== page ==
This is the new Audi RS7 super-sedan, and it’s hard not to speak about it in superlatives. Here’s why. With 552bhp, it’s the most powerful production Audi in the world, and that includes every variation of the mid-engined R8 supercar available. It gets to 100kph from a standstill in 3.9 seconds, despite weighing just shy of two tonnes. And it does all this with a 4.0-litre engine, making for a stupendous specific output of 138bhp per litre – that’s sportsbike territory. It’s also gorgeous to look at and properly luxurious too. On the surface, it’s hugely impressive, and you really have to get under its sinister matte grey skin to see what makes it tick, and that’s just what we’ve done.
There’s no debating that this is a fantastic looking car. In fact, while the standard Audi A7 – on which this is based – could be accused of looking a little hunch-backed from some angles, the RS7 balances things out with its flared sills, massive front air intakes, huge tailpipes and those slim-spoked 21-inch wheels. Then there are details like the black honeycomb grille, silver wing mirrors and pointy chin spoiler that only add to the drama. With its lower, more aggressive stance, it seems that, styling-wise, this is the car the A7 was always meant to be.
The cabin of our test car swaps leather for suede and wood panels for carbon-fibre trim. The seats, even at the rear, are heavily sculpted, body-hugging chairs wrapped in quilted alcantara, and there’s also an RS gearlever and a sporty, flat-bottomed steering wheel. That aside, however, it’s standard A7 fare, which is a good thing. The quality is all but faultless, the superb wraparound dashboard isn’t too high set and the 3D-effect dials with their massive trip computer screen are a pleasure to behold. The front seats, though a tad snug, are very comfortable and fully electric, though they don’t actively support you in the corners like in some other super-sedans, and the front passenger misses out on seat memory. You have to sink down into the deep-set rear seats, but once in here, the headroom is not nearly as bad as that sleek roofline would lead you to believe. Still, the RS7 is not one for the chauffeur-driven, and is also a strict four-seater. It’s full of kit befitting a luxury car though, like a Bang & Olufsen audio system, four-zone climate control and satellite navigation, to name a few. The option of a full-length panoramic sunroof instead of the standard-size one would not have gone amiss though.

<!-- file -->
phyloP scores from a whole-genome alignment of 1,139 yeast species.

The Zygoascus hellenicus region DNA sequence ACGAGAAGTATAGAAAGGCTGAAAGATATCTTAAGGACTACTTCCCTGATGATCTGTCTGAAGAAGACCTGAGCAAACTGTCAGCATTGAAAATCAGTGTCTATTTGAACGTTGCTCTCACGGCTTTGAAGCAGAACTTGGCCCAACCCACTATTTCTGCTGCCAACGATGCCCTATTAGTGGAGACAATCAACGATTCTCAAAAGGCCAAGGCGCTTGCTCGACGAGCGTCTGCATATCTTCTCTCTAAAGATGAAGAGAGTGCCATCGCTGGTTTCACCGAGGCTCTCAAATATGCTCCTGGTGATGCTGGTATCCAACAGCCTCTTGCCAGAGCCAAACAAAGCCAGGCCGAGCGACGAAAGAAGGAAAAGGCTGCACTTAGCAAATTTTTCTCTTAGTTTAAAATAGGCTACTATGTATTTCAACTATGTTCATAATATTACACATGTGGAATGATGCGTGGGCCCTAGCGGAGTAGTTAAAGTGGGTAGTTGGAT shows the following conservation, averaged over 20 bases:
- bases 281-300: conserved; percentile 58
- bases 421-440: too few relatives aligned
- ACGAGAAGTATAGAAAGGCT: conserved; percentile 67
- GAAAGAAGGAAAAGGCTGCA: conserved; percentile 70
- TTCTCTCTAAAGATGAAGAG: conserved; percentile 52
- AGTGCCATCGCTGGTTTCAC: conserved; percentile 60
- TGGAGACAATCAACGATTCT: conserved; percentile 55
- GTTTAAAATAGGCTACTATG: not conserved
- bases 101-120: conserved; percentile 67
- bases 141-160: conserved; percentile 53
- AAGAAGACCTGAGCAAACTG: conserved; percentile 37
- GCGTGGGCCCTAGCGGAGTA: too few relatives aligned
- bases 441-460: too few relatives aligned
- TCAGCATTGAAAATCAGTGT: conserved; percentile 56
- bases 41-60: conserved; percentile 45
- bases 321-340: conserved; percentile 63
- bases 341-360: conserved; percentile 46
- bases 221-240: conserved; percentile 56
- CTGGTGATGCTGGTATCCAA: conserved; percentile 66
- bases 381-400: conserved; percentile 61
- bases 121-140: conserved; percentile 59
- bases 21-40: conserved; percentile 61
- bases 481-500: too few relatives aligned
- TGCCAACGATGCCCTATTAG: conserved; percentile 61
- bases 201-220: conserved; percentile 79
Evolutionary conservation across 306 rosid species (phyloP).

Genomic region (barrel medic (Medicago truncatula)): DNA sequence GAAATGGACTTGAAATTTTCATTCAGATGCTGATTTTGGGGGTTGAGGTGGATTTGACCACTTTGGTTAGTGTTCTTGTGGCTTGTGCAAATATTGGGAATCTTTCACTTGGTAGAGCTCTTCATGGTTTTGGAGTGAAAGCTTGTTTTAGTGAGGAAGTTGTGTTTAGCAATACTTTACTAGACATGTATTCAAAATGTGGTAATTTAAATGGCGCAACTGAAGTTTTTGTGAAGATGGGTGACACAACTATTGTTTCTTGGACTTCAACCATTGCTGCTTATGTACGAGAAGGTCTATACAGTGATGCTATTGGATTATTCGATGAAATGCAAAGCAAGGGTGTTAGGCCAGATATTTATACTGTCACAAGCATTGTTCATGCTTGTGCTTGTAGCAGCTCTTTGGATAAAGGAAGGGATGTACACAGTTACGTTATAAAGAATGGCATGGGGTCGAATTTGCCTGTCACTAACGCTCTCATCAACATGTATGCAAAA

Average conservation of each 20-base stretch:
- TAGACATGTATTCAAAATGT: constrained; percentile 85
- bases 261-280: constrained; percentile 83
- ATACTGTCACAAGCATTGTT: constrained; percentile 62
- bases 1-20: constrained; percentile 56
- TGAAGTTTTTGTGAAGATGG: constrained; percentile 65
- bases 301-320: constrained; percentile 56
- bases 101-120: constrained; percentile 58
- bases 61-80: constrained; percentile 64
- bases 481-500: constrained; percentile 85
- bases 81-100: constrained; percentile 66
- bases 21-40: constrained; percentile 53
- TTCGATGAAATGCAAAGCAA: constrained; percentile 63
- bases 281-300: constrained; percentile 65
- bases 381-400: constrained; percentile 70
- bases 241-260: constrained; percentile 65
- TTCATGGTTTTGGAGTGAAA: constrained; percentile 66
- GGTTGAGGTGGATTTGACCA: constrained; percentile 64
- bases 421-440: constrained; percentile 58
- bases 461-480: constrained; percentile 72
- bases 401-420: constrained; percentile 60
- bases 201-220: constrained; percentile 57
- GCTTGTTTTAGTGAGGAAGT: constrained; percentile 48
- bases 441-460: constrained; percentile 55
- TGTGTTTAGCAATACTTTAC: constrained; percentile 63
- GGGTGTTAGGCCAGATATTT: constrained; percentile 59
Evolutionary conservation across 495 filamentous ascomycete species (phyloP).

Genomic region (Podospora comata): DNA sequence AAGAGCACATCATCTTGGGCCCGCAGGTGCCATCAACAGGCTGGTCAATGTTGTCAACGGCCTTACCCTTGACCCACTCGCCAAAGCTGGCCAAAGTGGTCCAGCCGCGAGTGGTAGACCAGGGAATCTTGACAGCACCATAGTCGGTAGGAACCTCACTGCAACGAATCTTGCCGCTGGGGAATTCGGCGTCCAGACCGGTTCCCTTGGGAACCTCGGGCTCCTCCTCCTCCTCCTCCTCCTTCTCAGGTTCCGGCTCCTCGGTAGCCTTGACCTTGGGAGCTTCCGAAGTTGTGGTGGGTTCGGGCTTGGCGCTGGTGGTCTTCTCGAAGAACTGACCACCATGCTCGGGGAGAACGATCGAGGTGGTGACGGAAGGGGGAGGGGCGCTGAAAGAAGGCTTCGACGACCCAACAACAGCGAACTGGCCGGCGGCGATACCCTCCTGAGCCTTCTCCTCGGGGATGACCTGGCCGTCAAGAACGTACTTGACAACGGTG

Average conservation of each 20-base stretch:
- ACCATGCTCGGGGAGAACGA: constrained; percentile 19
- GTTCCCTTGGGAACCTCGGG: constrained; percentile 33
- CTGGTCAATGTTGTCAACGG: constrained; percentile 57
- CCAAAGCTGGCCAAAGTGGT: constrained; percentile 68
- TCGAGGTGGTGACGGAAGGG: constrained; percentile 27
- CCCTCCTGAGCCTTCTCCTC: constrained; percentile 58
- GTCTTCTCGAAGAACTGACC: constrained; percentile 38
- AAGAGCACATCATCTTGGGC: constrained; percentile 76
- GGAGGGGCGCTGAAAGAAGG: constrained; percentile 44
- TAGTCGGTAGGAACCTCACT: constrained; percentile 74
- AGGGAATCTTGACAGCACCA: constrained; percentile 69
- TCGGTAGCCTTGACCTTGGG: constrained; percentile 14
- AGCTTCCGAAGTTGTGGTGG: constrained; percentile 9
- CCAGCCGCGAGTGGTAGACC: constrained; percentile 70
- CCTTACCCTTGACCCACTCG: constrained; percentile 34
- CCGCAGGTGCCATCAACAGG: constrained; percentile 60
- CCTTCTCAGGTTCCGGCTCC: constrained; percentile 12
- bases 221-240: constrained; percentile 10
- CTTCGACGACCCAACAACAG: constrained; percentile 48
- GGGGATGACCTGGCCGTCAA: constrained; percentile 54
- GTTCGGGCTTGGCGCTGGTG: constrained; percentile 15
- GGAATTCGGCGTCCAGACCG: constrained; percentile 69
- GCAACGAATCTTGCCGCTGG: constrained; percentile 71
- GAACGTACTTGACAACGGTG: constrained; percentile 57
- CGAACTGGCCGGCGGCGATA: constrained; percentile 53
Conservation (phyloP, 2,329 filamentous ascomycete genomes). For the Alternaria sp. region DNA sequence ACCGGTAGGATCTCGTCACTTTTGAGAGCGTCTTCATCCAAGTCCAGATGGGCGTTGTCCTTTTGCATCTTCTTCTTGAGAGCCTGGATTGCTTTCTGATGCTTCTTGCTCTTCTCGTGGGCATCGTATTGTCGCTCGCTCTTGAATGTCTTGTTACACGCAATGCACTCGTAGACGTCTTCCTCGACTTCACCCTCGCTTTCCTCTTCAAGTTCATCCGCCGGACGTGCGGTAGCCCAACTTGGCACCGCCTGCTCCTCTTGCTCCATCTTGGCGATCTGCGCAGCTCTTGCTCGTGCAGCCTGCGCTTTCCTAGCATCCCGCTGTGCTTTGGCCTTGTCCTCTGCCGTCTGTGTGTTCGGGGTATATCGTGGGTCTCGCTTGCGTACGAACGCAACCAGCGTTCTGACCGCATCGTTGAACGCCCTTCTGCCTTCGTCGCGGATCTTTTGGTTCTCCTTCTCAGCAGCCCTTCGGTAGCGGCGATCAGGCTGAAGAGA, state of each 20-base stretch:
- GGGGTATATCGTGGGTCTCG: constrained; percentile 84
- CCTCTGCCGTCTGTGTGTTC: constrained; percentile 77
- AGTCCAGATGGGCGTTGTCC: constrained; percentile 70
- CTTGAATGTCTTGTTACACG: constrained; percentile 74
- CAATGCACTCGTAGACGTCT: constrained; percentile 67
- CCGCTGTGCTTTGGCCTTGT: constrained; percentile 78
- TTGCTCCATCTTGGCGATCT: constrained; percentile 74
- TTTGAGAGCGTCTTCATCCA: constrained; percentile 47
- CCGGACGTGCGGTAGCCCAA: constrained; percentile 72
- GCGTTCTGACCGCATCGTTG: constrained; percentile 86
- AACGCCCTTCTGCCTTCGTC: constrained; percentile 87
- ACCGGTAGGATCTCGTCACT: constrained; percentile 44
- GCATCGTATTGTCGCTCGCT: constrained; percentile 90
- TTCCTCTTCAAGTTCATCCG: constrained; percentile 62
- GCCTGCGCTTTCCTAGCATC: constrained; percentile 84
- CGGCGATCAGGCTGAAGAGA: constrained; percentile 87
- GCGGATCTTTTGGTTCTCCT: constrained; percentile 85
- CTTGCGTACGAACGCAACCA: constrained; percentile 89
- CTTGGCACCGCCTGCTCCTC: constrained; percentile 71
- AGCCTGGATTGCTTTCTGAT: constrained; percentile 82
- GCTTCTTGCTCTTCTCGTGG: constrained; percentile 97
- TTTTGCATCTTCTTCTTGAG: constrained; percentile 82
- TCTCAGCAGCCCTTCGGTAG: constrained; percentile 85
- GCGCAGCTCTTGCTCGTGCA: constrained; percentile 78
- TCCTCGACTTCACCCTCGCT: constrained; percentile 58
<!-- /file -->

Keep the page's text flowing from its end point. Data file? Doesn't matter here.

Despite all this, what dominates the RS7 experience is its engine. Like the S6 we drove a few months ago, it too uses a 4.0-litre twin-turbocharged, direct-injection V8, but this one has had its wick turned up a fair bit. This also means it gets the clever cylinder-deactivation tech that lets it run on four cylinders when not under a full load to help save fuel, and there’s a stop-start function too, but make no mistake, this is a performance car; drive it like it's meant to be driven and it will guzzle fuel.
The engine barks to life when you push the start button and even at idle, there is a distant rumble, more so when you set the exhaust to Dynamic mode. There’s no Launch Control system on the RS7, but you don’t really need it. The power delivery is instantaneous and ferocious, and our test equipment verified that it actually managed to match Audi's claimed 3.9sec 0-100kph time! Astonishing for such a large vehicle. Though this is an all-wheel-drive car, the front end goes light at first with the weight transfer as the power is distributed. This was, however, partially down to the less-than-perfect road surface, on which the wide, 275-section front tyres struggled to find grip. But keep your foot pinned and the car will respond by pinning your head to the seat, and keeping it there till you lift off, the engine bellowing away all the while. The tacho needle races to the 6,800rpm redline and cogs are swapped almost seamlessly, making it seem like one endless surge. And though the performance is relentless, it's not brutal like in a supercar. By default, the RS7 is limited to 250kph, but on request (and for a fee), Audi will raise it for you to 280kph – a speed we have no doubt it is easily capable of, given enough tarmac.